Ever since its arrival to Fairfax County in 2006, LA Boxing has always sought to alter the way people work out in the gym by favoring innovative boxing, kickboxing and mixed martial arts (MMA) classes over the usual glut of endless weights and treadmills. Tate Marshall, the owner of seven LA Boxing gyms in Northern Virginia, prides himself on keeping members coming back by keeping things interesting.
Things got really interesting for those LA Boxing facilities earlier this month, when Marshall found himself at the mercy of a different makeover. UFC Gym, a brand extension of the Ultimate Fighting Championship, announced in January an expansion plan that included the purchase of all 81 LA Boxing locations around the country. The four facilities in Fairfax County — located in Chantilly, Herndon/Reston, Tysons Corner and Fair Lakes — are currently about one month into their transition phases. Marshall, who opened up the area’s first LA Boxing gym with his wife in Chantilly seven years ago, was initially saddened by the announcement. In the weeks and months leading up to the transition, however, he’s come to view the change as a positive development that could take his business to the next level.
“At first for me it was emotional,” Marshall said. “But what we can get — the exposure from UFC plus the resources that they have -- I think it’s going to help us stay vibrant for years to come. So I’ve bought into it. LA Boxing was a big part of our lives; now this is the next evolution of it.”
Previously operating out of five full-service facilities averaging 35,000 square feet in California and Hawaii, UFC Gym has begun transforming the boutique LA Boxing facilities, which average 5,000 square feet, to the UFC Gym format. The UFC Gym enterprise, a concept unveiled in 2009, is expected to reach as many as 400 gyms across the U.S. within five years.
LA Boxing members walking into their gyms won’t notice significant differences with the staff or layout — only the logos have changed, while signage alterations, permit finalization and a grand opening ceremony are still to come. According to Marshall, all changes to his gyms will be complete within the next few weeks.
LA Boxing will continue to host its signature boxing, kickboxing and MMA classes, and they’ll be adding four new classes next year. While the UFC tag has been drawing increased attention from people interested in MMA, Marshall’s gyms will continue carrying the kind of edge that appeals across all audiences.
“You get to be in a hardcore atmosphere which really isn’t hardcore,” Marshall said. “So you get that whole feel of it without having to worry about some meathead coming in and trying to beat some people up in the gym. We don’t have thugs in here. Most of our people are government contractors, doctors, lawyers, teachers.”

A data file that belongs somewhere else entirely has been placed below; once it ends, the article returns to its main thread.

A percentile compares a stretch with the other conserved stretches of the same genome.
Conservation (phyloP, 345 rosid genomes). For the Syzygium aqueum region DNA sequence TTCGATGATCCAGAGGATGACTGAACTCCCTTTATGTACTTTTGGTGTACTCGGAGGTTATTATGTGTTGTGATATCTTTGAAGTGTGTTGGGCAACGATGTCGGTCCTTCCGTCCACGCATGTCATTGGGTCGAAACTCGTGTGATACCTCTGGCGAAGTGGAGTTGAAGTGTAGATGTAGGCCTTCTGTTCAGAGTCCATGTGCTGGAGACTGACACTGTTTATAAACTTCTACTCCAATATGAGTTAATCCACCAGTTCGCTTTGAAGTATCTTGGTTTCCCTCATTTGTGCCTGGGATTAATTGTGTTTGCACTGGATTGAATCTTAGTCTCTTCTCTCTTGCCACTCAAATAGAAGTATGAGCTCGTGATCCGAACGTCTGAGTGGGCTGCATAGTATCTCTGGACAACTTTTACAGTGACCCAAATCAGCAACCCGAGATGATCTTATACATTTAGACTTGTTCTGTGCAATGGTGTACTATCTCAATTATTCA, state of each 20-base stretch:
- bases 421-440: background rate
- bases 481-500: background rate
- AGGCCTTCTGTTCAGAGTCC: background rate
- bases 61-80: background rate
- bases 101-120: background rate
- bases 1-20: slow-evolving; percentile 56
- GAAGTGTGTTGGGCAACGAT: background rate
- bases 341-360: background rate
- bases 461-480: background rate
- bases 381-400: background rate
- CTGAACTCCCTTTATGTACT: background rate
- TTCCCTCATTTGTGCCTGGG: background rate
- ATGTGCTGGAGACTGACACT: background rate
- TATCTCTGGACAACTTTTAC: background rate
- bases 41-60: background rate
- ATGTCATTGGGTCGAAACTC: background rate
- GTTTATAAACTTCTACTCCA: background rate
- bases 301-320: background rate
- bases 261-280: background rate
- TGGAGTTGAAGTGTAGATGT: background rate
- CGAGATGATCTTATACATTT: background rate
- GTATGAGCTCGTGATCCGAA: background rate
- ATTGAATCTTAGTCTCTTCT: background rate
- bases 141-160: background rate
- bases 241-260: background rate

One believer in the new model is Dave Reeves, an MMA fighter and instructor at the Fair Lakes gym on Market Commons Drive. Reeves, known to some as “Fluffy,” weighed 260 pounds when he worked in retail 10 years ago. Now a brown belt in Brazilian jiu-jitsu, “Fluffy” has slimmed down to a fighting weight of 155, though his next one will be at 145.
Since the gym’s adoption of the UFC brand, Reeves has noticed more fighters from around the area flocking to the gym to see what it’s all about. He’s also noticed an influx of former cross-fit addicts weary of the physical toll cross-fit takes on one’s body. Those factors have contributed to an uptick in signups for the weekend classes he teaches, which have swelled to 30-40 deep.
Still, Reeves notes that most of his students are more interested in simply learning moves and staying in shape than they are in throwing themselves into full-on MMA fights. The real benefit of it all, he says, is the confidence you gain from immersing yourself into something out of the ordinary.
“I don’t have anyone fighting in the ultimate fighter in this gym, but these guys are in great shape, these ladies are in great shape, and they can defend themselves outside even though they probably won’t ever have to,” Reeves said. “It just gives you a different feeling. It changes people’s approach to this gym.”
Antonio Cordero, 37, has been a member at the Fair Lakes location since 2008. He was diagnosed with lymphoma last December but has been in remission for the last three months. Always more into the boxing aspect of the gym than the MMA one, he got back into the gym about a month ago and continues to reap its benefits.
“This is like therapy for me in more ways than one, physically, mentally, emotionally,” he said.
While he likes the slightly rougher edge the UFC brand brings to the table, Marshall admits the toughest thing about the transition has been convincing people that his gyms will remain family friendly rather than turn into something too hardcore.
“Getting people in shape is still going to be our focus, but they will learn how to defend themselves. They will learn those skills,” Marshall said. “We want to keep it fun and exciting so that they keep coming back.”